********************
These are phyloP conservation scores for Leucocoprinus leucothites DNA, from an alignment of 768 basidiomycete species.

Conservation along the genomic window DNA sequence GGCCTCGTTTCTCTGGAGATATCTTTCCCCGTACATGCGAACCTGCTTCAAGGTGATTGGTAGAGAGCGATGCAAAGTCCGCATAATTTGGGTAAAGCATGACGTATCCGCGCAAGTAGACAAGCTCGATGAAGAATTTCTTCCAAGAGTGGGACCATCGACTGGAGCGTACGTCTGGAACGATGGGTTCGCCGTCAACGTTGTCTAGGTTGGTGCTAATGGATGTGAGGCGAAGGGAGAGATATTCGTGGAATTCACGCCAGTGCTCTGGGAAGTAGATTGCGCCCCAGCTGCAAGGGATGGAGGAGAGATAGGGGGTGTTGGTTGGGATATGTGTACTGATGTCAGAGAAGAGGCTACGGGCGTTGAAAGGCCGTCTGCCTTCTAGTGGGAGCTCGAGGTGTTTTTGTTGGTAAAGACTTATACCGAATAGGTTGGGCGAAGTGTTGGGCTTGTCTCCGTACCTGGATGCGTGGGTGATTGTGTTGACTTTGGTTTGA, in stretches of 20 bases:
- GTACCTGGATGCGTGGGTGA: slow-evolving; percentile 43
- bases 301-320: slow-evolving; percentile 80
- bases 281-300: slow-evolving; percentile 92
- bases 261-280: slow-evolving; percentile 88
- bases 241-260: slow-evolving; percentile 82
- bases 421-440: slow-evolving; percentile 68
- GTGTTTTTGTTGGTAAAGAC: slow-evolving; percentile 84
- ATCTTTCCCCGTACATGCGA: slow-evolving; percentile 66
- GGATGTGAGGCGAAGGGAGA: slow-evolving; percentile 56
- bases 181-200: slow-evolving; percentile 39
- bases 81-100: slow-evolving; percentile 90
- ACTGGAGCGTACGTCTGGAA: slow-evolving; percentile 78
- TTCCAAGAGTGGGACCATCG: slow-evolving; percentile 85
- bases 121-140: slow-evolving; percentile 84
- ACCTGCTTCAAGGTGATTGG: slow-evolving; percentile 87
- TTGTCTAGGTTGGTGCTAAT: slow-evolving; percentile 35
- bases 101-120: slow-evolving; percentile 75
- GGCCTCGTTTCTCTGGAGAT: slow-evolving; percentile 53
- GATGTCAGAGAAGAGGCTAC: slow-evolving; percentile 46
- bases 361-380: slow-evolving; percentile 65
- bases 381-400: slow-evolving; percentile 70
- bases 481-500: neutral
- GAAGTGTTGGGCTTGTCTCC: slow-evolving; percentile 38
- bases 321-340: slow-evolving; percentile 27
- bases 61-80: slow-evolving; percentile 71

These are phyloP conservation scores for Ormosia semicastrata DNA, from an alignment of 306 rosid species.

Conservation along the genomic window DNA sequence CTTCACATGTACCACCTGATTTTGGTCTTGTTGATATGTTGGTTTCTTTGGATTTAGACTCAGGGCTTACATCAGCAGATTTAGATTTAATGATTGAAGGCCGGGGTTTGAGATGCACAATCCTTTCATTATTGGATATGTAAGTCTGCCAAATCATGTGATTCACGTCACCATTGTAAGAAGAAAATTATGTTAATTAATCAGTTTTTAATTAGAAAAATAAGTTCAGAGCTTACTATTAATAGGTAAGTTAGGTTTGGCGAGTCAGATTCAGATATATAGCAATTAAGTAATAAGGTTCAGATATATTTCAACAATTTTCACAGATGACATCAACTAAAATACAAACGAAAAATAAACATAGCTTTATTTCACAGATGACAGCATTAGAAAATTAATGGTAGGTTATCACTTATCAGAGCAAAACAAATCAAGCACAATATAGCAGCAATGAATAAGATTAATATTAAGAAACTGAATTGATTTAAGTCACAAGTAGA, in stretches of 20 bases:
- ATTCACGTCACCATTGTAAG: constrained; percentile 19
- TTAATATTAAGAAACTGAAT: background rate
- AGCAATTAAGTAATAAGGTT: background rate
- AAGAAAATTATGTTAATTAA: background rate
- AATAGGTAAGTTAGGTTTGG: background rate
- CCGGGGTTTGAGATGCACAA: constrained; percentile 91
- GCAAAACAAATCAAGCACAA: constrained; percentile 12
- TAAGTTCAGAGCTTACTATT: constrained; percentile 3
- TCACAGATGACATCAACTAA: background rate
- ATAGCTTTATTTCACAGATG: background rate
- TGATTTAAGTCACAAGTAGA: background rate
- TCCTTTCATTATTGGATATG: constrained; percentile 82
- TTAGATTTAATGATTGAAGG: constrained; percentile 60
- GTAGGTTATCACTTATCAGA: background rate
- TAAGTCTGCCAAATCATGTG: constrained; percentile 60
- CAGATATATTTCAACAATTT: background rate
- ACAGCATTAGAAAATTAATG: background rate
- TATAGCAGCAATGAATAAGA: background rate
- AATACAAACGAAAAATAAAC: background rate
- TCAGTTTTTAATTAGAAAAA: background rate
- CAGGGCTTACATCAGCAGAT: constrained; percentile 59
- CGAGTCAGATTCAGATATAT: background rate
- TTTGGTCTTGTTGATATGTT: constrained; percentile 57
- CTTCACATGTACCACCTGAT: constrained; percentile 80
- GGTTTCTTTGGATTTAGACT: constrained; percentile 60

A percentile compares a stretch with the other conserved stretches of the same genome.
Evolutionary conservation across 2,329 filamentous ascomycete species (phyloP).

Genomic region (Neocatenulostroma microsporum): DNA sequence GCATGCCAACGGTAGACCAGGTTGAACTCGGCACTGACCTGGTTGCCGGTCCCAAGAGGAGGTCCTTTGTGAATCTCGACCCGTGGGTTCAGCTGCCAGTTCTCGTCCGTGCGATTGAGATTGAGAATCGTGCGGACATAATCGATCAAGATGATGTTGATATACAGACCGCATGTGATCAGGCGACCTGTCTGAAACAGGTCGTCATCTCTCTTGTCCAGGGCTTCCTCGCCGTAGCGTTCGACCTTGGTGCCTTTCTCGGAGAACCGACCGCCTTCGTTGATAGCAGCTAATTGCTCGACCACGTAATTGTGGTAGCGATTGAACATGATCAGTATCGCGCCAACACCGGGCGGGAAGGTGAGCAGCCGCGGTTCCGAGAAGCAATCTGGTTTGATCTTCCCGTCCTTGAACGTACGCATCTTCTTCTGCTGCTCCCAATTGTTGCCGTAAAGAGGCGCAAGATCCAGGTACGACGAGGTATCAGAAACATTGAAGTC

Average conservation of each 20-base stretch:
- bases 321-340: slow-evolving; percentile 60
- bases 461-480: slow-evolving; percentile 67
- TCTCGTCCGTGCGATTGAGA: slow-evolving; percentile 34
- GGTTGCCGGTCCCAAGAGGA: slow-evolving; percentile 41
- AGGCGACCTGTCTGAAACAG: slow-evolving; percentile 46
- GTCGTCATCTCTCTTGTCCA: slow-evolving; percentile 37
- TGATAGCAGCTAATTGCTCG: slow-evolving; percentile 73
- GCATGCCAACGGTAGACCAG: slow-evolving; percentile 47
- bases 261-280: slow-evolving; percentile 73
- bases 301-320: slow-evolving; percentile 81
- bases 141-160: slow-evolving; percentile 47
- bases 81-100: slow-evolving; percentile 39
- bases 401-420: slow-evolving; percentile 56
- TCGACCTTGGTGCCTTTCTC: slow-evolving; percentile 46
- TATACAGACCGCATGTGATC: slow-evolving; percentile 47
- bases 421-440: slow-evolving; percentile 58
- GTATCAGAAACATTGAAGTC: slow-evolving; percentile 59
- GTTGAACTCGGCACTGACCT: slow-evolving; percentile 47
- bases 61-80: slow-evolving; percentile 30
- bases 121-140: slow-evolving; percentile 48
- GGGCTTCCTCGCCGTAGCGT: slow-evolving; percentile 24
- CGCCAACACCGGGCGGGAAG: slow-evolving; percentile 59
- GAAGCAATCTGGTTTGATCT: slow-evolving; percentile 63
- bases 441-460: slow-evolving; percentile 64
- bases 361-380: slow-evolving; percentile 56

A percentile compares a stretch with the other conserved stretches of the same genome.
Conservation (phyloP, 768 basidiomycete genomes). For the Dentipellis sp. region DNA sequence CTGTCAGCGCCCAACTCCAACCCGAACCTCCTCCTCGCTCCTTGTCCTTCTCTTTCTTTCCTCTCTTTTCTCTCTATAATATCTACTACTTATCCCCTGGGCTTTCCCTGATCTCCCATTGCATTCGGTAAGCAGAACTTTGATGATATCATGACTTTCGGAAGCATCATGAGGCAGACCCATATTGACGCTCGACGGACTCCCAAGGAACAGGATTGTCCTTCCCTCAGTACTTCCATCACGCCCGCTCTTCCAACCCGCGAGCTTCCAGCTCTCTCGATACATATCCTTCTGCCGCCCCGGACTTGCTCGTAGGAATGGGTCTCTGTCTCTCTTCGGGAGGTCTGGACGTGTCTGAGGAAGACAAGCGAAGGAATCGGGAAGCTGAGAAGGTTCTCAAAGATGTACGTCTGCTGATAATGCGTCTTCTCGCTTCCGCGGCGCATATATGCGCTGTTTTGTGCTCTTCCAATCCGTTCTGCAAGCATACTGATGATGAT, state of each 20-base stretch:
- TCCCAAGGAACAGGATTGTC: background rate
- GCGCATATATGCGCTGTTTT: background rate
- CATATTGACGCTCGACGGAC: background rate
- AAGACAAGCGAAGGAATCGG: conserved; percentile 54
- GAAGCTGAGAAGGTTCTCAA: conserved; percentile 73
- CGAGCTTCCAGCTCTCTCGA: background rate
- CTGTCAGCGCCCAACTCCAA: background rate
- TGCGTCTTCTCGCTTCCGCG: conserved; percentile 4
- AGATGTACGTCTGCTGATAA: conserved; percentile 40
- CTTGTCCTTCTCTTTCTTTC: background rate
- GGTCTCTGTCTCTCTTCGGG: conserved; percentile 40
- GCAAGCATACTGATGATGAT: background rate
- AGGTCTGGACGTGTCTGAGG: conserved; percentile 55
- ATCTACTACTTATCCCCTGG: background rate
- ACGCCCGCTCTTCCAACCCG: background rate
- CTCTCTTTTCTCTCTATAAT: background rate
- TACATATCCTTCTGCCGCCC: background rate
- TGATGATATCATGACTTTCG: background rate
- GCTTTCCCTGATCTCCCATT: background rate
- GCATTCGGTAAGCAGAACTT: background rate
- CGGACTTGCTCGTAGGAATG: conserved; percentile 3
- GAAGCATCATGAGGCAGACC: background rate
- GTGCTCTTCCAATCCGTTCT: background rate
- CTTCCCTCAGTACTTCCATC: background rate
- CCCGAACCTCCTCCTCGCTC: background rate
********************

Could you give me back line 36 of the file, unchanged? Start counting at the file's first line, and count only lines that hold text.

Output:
- GCAAAACAAATCAAGCACAA: constrained; percentile 12